Smoking is hot againComment on this story
London - Smoking at dinner used to be confined, in polite circles, to a pre-prandial drag to perk up the appetite and a fag break after the main course. Now, despite the wholesale cigarette ban in restaurants and at PC dinner parties, full-on smoking is dinner for an increasing number of foodies - and that includes the aperitifs.
Smoking food to preserve it may be an ancient British tradition, but not quite the way it's being done in 2013. Everything from £12,000 Josper grills to smoking guns and ersatz assemblies of cans or boxes with holes punched in them are being employed to smoke food and drink on the spot in the hottest joints, with a great deal of theatre in the process.
We're not talking salmon, bacon, mackerel or poultry here; there is nothing, it seems, that escapes smoking at the hands of cutting-edge chefs. That includes eggs, milk, butter, vegetables, broth, bread and even fudge. Blame the popularity of fume-generating dens such as the Pitt Cue Co, or Jamie Oliver's Barbecoa, which spawned Neil Rankin, who has brought his obsession with smoke to Islington and the equally hot John Salt.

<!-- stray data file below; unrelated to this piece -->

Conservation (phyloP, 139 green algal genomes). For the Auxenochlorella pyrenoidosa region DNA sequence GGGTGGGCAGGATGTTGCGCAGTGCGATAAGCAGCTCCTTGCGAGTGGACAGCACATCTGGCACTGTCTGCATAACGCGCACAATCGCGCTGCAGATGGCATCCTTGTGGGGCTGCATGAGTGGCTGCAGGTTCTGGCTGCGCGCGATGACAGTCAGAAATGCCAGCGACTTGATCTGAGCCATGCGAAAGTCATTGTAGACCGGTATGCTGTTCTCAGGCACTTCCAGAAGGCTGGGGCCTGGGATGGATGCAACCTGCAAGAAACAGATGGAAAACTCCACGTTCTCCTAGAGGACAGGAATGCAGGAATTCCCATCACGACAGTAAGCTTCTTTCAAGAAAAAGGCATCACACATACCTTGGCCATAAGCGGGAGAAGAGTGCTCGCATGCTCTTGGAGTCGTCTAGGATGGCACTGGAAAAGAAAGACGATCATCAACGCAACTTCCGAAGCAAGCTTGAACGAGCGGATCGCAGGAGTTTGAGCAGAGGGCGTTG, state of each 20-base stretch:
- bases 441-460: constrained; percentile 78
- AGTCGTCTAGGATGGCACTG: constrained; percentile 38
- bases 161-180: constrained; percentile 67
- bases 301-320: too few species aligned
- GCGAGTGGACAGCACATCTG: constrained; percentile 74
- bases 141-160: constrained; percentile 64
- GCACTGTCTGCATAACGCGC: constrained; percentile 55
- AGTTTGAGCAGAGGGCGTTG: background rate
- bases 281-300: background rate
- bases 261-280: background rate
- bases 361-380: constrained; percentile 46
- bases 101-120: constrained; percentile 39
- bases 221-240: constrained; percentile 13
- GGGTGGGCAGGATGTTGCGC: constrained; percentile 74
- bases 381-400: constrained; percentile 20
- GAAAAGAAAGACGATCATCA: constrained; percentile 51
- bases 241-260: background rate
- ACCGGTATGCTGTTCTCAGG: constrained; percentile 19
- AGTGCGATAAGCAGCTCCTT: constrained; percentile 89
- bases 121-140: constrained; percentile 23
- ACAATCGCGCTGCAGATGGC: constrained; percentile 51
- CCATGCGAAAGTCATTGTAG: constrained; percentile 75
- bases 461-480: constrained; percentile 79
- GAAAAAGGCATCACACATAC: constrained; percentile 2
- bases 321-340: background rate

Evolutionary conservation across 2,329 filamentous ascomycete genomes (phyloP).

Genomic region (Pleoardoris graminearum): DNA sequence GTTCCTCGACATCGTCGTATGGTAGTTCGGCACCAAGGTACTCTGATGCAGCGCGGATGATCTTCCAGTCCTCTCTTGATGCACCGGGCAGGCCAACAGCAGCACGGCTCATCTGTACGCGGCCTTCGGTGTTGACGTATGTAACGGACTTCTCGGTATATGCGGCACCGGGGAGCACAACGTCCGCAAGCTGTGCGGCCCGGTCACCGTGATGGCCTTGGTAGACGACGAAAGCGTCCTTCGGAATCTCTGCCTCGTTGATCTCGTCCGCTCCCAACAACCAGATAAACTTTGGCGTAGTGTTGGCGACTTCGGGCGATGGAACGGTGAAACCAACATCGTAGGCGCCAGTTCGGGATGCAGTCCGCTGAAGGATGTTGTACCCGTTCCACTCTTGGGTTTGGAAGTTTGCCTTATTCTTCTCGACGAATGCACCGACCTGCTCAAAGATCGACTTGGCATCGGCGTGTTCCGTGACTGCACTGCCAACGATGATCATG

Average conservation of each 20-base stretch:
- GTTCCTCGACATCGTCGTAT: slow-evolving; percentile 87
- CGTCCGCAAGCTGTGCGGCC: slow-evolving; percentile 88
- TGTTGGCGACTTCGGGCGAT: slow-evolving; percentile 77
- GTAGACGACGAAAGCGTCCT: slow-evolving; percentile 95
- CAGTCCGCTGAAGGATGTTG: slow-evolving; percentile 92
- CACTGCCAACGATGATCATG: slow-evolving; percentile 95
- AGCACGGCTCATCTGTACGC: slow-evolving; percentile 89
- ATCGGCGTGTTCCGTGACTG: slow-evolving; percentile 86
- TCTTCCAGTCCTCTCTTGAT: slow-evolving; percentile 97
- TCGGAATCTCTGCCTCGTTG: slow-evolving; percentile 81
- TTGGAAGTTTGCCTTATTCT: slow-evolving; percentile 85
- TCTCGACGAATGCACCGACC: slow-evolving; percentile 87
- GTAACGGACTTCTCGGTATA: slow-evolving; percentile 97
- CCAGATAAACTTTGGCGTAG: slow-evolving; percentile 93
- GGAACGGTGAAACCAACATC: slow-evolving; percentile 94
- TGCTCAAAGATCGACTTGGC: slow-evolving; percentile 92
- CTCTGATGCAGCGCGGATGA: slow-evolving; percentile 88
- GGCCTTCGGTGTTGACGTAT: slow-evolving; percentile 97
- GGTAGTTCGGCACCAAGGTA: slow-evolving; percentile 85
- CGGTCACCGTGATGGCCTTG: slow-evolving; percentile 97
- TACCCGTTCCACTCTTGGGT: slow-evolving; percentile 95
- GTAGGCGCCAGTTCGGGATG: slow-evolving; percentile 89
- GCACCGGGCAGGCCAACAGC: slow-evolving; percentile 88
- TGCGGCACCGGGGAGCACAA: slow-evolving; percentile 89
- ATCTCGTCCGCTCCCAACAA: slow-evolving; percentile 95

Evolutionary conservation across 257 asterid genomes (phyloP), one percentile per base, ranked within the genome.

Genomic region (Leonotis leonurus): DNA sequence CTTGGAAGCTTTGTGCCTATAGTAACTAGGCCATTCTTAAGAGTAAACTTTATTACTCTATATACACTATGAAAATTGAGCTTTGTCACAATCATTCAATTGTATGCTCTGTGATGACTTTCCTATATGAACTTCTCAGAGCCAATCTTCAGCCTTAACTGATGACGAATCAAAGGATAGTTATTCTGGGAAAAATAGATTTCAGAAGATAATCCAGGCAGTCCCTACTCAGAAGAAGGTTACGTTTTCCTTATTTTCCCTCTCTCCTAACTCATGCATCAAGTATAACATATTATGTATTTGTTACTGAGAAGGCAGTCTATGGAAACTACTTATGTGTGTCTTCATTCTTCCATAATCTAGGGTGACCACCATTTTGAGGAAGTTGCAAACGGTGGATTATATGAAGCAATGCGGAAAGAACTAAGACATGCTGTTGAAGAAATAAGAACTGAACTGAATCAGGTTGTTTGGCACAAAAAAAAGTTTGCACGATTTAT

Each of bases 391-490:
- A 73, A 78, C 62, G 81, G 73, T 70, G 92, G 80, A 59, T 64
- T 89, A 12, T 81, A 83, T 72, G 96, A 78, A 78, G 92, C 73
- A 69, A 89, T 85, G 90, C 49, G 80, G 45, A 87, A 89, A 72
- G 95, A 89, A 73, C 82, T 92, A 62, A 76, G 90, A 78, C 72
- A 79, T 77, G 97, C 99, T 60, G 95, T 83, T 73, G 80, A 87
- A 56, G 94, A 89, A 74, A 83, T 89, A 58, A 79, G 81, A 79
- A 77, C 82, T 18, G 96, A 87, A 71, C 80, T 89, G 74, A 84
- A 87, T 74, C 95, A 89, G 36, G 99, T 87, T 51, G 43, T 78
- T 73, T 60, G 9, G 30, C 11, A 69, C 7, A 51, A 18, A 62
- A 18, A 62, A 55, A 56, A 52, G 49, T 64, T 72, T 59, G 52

Yet it was not in any cutting-edge London restaurant, but a traditional grill room in Edinburgh that I was seduced by a dish whose description almost put me off tasting it. Smoked mussels can be dry to the point of disgusting straight from the smokehouse, but a bowl of juicily fresh bivalves in white wine, cream and a touch of jalapeño, infused with charcoal fumes as they opened gently inside a Josper with the vent closed, was, against all expectations, to die for.
“I got the idea in Shetland, where the mussels come from - it seemed a beautiful way to point up their delicate flavour,” says David Scott of the Blackwood restaurant at the Nira Caledonia hotel, who is excited about the potential of his Josper - only the second in Edinburgh - for infusing smokiness in the subtlest way: “It only takes five minutes for a vat of mussels to open inside the grill, and at the same time the wine and cream become gorgeously infused.”
Subtle is the key word when applying wood aromas to delicate ingredients; a hint of smoke also lets the integrity of the goat's cheese in Appleby Creamery's Smoked Hootenanny shine through. Dozens of British cheese-makers are now smoking over woodchips and some varieties pack a really powerful punch, such as the fabulously strong Oak Smoked Vintage Cheddar from Godminster.